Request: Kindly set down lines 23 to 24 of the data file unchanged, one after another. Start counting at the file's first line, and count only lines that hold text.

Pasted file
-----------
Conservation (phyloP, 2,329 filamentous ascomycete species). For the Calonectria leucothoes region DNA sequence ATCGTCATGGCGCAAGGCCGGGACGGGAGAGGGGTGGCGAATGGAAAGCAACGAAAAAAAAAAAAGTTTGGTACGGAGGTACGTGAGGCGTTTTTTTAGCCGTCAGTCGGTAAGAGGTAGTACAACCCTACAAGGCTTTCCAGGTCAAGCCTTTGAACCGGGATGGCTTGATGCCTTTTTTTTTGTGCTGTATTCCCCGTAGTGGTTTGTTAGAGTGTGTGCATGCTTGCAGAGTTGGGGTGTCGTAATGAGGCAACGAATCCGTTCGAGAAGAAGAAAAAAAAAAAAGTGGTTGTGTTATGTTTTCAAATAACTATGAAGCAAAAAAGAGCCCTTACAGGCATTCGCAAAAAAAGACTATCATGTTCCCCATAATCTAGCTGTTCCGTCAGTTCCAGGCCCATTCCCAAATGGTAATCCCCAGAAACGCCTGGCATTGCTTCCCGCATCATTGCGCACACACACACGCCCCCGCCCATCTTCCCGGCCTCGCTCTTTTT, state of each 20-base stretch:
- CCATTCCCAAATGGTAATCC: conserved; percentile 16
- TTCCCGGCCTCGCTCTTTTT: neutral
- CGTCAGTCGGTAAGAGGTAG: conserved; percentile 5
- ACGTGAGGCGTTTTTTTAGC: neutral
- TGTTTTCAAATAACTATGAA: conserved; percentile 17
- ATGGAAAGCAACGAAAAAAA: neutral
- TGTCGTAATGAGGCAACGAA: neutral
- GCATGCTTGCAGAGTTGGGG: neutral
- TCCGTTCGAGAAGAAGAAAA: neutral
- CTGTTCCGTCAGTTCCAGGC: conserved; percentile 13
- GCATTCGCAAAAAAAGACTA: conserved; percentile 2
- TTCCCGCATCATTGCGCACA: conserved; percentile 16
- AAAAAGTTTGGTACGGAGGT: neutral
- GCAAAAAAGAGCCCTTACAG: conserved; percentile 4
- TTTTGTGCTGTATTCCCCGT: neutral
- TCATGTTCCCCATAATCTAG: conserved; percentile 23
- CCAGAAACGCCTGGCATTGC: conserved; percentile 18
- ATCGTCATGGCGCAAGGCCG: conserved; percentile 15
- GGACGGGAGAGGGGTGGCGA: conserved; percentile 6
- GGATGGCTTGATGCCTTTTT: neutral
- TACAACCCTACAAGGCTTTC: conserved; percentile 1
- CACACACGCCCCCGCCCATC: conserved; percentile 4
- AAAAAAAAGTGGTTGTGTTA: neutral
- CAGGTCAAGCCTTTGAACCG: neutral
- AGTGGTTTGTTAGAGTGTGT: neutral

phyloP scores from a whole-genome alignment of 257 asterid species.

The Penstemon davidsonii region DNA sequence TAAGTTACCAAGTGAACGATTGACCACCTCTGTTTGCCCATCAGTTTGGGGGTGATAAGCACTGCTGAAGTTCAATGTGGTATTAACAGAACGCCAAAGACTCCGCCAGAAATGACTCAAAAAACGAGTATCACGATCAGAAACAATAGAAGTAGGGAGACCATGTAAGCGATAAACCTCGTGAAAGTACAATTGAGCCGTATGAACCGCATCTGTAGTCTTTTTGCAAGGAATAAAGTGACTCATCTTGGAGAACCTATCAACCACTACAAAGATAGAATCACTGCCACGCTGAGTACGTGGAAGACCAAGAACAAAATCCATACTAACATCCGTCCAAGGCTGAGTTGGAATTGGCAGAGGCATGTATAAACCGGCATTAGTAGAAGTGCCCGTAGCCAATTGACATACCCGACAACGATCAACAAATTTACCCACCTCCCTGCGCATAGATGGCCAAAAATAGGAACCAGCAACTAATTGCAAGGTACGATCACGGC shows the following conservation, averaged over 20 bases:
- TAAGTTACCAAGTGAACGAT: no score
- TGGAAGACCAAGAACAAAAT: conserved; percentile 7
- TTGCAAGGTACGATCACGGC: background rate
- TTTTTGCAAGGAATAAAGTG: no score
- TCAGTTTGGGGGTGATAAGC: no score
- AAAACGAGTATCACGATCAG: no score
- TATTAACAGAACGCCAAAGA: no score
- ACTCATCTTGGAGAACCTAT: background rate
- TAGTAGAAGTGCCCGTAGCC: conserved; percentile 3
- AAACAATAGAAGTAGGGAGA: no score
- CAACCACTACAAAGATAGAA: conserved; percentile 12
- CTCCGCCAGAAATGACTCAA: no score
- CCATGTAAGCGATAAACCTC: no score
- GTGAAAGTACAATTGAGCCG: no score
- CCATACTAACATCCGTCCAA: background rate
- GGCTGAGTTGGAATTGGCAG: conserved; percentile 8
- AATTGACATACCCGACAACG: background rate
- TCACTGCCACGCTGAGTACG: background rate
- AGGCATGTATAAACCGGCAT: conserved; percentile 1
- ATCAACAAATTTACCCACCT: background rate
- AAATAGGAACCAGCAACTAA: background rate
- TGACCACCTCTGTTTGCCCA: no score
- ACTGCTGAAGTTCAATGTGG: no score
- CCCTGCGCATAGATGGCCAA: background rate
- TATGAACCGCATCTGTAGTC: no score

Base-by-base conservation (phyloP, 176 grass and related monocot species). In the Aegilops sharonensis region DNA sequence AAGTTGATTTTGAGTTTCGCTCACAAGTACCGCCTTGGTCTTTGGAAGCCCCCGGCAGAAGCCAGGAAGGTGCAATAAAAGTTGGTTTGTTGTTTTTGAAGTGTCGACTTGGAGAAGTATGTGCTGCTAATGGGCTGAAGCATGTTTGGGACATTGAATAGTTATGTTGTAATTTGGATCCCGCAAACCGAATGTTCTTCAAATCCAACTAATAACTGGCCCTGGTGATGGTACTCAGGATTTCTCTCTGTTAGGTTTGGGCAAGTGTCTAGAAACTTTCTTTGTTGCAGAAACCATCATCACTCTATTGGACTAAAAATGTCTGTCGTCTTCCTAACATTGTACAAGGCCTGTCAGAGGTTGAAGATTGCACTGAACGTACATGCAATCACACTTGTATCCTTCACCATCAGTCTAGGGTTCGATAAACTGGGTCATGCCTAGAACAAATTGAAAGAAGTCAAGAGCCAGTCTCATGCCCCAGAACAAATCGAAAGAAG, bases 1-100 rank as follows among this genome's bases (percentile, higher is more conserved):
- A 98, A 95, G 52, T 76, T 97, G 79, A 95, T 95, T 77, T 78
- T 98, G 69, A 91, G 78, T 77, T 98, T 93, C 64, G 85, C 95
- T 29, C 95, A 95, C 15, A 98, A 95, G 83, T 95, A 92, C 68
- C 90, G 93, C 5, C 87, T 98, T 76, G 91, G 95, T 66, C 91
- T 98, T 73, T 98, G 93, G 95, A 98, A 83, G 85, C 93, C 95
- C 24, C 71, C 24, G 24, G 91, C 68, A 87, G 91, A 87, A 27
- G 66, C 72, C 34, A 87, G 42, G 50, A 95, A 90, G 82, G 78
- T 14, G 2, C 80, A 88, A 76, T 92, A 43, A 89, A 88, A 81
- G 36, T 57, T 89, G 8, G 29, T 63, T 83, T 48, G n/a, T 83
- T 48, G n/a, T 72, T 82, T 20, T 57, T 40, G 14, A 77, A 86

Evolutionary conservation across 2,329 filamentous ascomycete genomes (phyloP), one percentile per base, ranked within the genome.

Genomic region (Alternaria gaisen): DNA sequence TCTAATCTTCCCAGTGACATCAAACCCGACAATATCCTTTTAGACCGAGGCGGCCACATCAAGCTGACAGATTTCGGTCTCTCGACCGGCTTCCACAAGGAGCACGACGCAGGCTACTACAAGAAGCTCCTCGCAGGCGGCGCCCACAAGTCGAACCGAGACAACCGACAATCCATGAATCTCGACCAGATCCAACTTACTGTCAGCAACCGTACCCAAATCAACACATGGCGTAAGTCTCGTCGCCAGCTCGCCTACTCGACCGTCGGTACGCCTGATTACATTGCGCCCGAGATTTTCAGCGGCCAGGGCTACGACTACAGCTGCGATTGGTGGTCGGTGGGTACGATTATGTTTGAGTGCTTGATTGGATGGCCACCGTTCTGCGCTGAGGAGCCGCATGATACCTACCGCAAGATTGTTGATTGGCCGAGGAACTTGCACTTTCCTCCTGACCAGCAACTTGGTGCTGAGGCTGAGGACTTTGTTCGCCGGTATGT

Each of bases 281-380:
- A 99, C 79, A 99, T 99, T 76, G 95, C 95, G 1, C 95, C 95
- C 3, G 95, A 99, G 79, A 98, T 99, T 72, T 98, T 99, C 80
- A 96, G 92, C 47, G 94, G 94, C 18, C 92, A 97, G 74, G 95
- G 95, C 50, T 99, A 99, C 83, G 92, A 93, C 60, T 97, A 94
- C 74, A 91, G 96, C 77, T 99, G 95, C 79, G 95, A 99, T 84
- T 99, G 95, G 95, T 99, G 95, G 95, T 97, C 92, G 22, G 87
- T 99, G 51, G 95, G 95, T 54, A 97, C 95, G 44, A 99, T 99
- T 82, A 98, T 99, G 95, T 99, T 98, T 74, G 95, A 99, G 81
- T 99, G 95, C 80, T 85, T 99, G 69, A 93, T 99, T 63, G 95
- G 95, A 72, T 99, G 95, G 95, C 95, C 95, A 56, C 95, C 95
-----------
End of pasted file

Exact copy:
- CACACACGCCCCCGCCCATC: conserved; percentile 4
- AAAAAAAAGTGGTTGTGTTA: neutral